What does being young in Ireland in 2012 mean? Part of the answer is revealed in the report that informed the “Take Charge of Change” declaration that was issued by a cross-section of Ireland’s youth, when they met at Áras an Uachtaráin earlier this month. President Michael D Higgins received their work – the result of a six-month dialogue with more than 700 young people, aged 17 to 26, throughout Ireland.
The President, who initiated the research process last May, said the declaration would dispel any public doubts and concerns that “young people are disengaged, disaffected and cynical”. In particular, he commended their preoccupation with social justice, education and promotion of diversity issues. As four out of 10 young people are now unemployed, their concerns about the future – their future – need to be heard. As President Higgins said: “It must not be a lost conversation, a lost consultation.”
Advocating change is one thing, but implementing change presents a more daunting challenge. In that regard, the concern shown by the President in initiating this youth initiative, and the commitment made by Minister for Children, Frances Fitzgerald to ensure the Government pays full attention to their report, is important. Such support should make a difference. The proposal made for a campaign by young people to promote active citizenship is an obvious first step in raising the profile of youth, both to secure public attention and mobilise support for some of the many issues that they have identified.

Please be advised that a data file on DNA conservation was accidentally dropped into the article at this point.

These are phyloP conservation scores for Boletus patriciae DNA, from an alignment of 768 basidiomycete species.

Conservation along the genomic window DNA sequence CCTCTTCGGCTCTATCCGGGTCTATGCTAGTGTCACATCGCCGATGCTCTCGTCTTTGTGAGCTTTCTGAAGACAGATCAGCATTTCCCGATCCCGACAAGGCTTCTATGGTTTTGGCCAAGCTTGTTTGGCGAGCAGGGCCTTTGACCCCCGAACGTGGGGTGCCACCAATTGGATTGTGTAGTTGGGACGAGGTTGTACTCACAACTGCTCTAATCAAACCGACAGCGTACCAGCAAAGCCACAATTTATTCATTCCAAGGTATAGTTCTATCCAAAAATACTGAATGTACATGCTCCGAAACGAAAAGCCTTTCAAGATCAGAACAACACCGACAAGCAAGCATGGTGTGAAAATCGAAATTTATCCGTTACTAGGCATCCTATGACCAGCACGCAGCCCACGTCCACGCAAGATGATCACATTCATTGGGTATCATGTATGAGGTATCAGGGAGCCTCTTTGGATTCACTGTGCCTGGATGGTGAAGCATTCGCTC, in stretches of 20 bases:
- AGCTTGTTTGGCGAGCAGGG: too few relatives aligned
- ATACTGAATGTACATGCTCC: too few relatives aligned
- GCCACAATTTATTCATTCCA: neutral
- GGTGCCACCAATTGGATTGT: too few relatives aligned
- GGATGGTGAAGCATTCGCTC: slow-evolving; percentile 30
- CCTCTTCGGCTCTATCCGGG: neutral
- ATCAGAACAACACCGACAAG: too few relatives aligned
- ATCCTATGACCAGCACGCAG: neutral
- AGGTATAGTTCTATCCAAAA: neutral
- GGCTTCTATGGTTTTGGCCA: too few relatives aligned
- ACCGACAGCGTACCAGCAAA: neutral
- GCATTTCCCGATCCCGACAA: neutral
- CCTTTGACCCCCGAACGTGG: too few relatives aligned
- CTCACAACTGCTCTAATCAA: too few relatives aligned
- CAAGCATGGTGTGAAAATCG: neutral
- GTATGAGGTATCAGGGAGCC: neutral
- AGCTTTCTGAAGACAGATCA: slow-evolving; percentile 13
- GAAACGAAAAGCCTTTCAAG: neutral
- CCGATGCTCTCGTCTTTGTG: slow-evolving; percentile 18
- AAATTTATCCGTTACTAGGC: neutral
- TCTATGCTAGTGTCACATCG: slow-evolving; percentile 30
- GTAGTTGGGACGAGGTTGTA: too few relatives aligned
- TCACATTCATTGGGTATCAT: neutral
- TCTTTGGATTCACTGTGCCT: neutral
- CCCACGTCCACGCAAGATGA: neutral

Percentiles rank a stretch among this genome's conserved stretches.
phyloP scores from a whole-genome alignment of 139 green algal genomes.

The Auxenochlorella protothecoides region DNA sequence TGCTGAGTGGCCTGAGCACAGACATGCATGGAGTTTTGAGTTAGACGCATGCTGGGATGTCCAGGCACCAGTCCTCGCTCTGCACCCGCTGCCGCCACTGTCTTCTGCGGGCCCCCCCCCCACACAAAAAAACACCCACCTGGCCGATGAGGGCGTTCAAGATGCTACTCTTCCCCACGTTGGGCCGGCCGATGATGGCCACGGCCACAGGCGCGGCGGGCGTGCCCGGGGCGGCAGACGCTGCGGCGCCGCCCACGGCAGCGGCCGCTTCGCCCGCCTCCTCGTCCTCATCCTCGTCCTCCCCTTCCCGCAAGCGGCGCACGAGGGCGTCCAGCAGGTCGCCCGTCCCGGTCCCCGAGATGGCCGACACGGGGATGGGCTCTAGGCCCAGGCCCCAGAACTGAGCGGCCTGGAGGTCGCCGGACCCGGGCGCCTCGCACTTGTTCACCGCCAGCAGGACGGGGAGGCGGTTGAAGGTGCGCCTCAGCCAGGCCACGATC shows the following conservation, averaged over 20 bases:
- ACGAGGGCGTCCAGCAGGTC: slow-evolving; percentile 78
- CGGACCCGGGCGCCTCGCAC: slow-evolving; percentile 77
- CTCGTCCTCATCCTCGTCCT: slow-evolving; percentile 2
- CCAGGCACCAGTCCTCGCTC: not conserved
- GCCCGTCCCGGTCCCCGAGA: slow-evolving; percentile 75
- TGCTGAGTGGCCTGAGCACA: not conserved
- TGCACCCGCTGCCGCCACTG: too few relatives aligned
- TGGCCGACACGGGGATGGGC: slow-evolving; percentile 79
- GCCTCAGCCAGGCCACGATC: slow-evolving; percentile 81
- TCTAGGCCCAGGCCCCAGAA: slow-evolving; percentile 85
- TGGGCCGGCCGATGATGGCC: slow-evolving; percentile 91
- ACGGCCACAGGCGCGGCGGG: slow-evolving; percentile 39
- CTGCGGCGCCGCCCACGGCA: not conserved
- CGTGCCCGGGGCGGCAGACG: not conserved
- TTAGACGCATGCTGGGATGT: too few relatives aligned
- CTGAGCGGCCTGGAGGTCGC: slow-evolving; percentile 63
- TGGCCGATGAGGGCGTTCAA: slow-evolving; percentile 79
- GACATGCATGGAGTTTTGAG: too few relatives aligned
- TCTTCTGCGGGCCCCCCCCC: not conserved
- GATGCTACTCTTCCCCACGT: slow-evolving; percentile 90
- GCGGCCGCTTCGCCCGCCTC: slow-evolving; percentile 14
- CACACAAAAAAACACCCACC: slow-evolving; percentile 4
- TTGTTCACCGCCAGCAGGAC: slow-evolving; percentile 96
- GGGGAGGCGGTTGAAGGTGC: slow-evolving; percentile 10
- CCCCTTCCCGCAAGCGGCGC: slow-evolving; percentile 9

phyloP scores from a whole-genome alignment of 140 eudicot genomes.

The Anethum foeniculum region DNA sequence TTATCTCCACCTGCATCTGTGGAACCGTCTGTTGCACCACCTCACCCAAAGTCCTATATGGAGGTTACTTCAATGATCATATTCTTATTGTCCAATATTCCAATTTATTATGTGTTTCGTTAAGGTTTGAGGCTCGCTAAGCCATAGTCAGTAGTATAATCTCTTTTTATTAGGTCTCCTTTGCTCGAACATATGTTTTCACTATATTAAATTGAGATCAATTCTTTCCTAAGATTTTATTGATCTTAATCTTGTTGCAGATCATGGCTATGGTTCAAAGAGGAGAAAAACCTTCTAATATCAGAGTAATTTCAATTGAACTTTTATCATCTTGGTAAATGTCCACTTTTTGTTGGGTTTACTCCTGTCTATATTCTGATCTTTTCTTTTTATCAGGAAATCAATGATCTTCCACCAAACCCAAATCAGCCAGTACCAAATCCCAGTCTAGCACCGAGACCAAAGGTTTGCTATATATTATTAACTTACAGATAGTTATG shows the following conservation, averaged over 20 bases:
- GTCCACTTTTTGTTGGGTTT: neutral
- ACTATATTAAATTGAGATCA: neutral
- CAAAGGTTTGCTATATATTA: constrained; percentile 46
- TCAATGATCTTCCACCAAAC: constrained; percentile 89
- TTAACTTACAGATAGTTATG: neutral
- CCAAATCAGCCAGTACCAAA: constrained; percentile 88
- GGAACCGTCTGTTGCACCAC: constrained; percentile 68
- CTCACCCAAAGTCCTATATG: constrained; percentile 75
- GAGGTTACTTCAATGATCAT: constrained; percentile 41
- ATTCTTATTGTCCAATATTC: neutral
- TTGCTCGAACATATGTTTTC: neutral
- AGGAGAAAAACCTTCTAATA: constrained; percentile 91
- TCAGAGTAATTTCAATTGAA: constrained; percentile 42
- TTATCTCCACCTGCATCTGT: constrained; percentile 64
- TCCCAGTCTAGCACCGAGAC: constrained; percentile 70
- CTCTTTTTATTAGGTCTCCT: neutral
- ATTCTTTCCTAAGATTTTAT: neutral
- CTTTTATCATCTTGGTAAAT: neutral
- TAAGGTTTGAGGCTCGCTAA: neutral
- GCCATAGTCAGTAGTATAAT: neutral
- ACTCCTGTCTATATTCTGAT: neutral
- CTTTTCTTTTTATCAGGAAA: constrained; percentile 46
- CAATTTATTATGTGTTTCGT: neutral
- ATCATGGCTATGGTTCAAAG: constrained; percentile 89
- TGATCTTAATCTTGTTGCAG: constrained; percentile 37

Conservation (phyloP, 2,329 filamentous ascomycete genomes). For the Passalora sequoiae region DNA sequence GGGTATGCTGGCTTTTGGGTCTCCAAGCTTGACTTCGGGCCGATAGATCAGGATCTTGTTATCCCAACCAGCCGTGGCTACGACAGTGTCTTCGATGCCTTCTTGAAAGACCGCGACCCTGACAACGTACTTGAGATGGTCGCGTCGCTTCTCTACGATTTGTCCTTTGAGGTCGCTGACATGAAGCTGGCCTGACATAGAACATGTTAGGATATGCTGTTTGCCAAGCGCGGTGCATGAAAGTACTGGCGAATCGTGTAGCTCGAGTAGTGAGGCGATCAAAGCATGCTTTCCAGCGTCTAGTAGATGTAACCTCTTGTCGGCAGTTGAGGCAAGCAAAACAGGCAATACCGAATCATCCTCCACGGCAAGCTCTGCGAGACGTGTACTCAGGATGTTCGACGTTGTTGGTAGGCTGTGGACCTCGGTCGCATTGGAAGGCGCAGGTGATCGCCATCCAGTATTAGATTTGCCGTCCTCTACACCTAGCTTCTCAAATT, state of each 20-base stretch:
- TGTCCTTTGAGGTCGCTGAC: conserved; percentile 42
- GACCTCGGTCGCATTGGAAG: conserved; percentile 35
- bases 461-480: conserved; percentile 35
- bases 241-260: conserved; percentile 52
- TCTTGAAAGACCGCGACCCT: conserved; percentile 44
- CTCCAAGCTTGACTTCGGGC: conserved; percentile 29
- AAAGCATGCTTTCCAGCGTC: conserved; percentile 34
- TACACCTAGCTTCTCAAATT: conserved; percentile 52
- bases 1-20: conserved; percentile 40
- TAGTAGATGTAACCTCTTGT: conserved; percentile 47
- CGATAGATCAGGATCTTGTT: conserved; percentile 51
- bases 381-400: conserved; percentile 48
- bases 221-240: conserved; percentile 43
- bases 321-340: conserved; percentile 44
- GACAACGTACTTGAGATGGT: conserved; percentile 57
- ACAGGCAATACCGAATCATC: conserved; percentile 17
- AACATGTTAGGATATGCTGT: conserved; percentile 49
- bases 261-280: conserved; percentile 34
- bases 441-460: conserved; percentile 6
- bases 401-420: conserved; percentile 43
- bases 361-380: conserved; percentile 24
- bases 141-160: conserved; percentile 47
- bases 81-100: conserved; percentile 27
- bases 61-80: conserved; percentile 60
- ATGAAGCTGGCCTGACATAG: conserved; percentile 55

Recently, John Logue, president of the Union of Students in Ireland posed the question: whether Ireland would be a better country for the next generation, or whether that generation would become the first in our history to have a worse quality of life than their parents. That is the challenge facing both the Government and what might well be called young Ireland: one that the latter – via their Take Charge of Change declaration – have shown they are well-equipped to meet.